Magadan is one of the few ports in this remote part of Russia, kept open over winter by resident icebreakers. The town is quite isolated - there is no railway, and the only road out of town is impassable in summer to all but the most hardy of off-road vehicles.
The city was founded in 1930 and named after the river with the same name. During Stalin's reign, the isolated settlement gained importance as transit centre for prisoners sent to gulags. Prisoners were coerced into forced labour, most of them in construction projects such as the infamous Road of Bones, and in the Dalstroy gold mining operations. It grew into a shipping hub for the export of gold and precious metals mined in the Kolyma region, expanding quickly with revenue from exported gold.
Magadan has an airport with regular flights to Moscow. The airport is in the town of Sokol, some 50 km (31 mi) along the Road of Bones, and as at July 2011 it was refreshingly free of rip-offs. Unusually for an airport, it has a fishmonger's counter offering fish and shellfish. Bus 111 connects with town centre every 45 minutes during daytime (55 руб, 70 min).
- Magadan to Moscow Domodedovo Wednesdays and Fridays.
Yakutia Air Company:
- Magadan to Moscow Vnukovo Intl via Novosibirsk on Wednesdays.
- Magadan to Yakutsk on Wednesday (and via Khabarovsk most other days).
- Magadan to Petropavlovsk-Kamchatsky on Tuesday (fortnightly in off-season) - expensive flight on Antonov 24, but much cheaper/quicker than going via Vladivostok or Khabarovsk.
- Magadan to Vladivostok direct and via Khabarovsk Novyy on Tu W Sa- varies seasonally
Transaero: Magadan to Moscow Domodedovo - daily flights in peak season, four times per week in off peak.
- Main article: Kolyma Highway
There is a road connecting Magadan with Yakutsk and rest of Russia, the M56 Kolyma highway. Its discouraging nickname Road of Bones gives a clue to its construction by slave labour in the 1930s. This route passes through extremely remote areas; although improvements have been made, it is still not recommended to travel the road without serious consulting and preparation.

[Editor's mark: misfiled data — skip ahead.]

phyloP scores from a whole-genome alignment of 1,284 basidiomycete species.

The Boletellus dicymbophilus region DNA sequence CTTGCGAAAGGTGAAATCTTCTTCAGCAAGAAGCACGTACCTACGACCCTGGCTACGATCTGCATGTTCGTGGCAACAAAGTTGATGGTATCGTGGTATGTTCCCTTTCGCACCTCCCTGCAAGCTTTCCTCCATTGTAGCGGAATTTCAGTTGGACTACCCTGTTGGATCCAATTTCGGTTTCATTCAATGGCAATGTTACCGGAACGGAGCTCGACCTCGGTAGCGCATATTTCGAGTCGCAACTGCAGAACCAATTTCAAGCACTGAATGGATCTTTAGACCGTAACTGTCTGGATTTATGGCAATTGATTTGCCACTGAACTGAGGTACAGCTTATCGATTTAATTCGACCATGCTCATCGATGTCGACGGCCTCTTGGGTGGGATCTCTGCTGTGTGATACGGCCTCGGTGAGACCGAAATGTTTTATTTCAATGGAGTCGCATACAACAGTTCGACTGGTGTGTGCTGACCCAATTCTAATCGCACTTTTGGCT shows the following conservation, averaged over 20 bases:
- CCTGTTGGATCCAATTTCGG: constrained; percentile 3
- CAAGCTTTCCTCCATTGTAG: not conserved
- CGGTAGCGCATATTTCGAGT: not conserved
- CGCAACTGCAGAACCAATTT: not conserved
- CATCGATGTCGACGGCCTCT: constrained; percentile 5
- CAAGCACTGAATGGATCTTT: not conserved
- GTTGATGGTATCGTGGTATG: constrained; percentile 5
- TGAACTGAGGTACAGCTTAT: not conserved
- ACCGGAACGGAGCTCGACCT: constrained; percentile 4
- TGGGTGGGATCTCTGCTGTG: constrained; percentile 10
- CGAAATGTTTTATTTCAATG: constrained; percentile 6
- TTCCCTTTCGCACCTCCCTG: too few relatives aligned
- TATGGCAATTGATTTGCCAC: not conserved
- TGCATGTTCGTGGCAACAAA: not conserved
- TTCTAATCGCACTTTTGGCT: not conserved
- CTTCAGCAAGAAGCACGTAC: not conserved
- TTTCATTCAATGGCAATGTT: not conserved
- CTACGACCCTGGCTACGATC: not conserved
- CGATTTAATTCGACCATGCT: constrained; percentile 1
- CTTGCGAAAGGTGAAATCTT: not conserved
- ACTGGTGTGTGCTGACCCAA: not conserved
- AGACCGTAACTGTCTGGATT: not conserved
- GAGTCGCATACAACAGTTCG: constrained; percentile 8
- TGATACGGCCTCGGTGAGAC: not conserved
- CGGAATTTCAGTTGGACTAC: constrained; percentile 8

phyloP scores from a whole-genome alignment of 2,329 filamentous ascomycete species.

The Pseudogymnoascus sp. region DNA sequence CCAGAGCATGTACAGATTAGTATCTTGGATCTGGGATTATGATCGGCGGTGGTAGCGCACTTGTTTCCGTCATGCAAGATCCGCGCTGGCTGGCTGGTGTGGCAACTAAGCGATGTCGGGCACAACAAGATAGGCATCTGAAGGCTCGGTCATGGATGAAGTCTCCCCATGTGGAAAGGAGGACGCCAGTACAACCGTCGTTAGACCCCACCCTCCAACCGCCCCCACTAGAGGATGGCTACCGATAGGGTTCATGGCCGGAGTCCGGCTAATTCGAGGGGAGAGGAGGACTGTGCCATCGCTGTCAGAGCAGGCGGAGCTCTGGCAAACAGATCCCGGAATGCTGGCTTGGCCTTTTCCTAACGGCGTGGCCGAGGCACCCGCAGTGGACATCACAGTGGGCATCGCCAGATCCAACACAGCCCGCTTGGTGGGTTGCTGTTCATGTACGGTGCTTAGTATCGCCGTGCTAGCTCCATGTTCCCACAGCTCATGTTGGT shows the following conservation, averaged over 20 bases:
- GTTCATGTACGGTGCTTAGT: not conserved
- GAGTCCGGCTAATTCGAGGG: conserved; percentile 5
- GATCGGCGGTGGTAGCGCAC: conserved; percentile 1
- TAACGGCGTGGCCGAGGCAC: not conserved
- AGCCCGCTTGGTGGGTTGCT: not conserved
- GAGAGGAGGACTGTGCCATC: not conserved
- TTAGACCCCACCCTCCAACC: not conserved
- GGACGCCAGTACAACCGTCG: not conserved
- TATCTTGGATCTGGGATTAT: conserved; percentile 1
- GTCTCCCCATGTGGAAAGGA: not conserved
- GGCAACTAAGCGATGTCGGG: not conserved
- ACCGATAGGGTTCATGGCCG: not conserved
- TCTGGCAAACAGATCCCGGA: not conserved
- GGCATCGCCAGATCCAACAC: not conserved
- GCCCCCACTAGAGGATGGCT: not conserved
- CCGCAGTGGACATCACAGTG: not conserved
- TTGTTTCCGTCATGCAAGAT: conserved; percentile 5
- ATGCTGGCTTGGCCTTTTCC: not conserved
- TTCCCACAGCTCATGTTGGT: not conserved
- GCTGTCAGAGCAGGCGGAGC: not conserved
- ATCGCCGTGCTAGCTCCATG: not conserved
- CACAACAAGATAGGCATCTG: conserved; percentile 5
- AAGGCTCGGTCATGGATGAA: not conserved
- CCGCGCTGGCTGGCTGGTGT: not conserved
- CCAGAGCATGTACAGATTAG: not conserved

All regional buses departs and arrives at the central bus station located at the corner of pr. Lenina and ul. Proletarskaya. Most villages and towns has daily connections. There's no public transport that traverses the whole journey from Yakutsk on the Kolyma Highway but there's a service from the gold mining town Susuman which lies about 1/3 on the route.
There are no passenger ferries to Magadan but SASCO runs regular cargo shippings from Vladivostok that can accommodate passengers. Knowledge of Russian is essential for inquiries.
- 1 [formerly dead link] Mask of Sorrow (Маска скорби (Maska skorbi)). 24/7. The Mask of Sorrow is a 15-m-tall concrete monument to the victims of the Gulags, for which this region was well known, on a hill on the outskirts of town. You will need transport to get here, but it's worth the effort. It is a tribute to the prisoners who were subjected to forced labour in the construction of the R504 Kolyma Highway also dubbed as road of bones because of the gulag prisoners that died during construction in harsh conditions. Because of the permafrost conditions in some areas, it was deemed more practical to interment corpses into the fabric of the road rather than digging graves to bury them. Sections of the road have thus become a burial memorial. Free.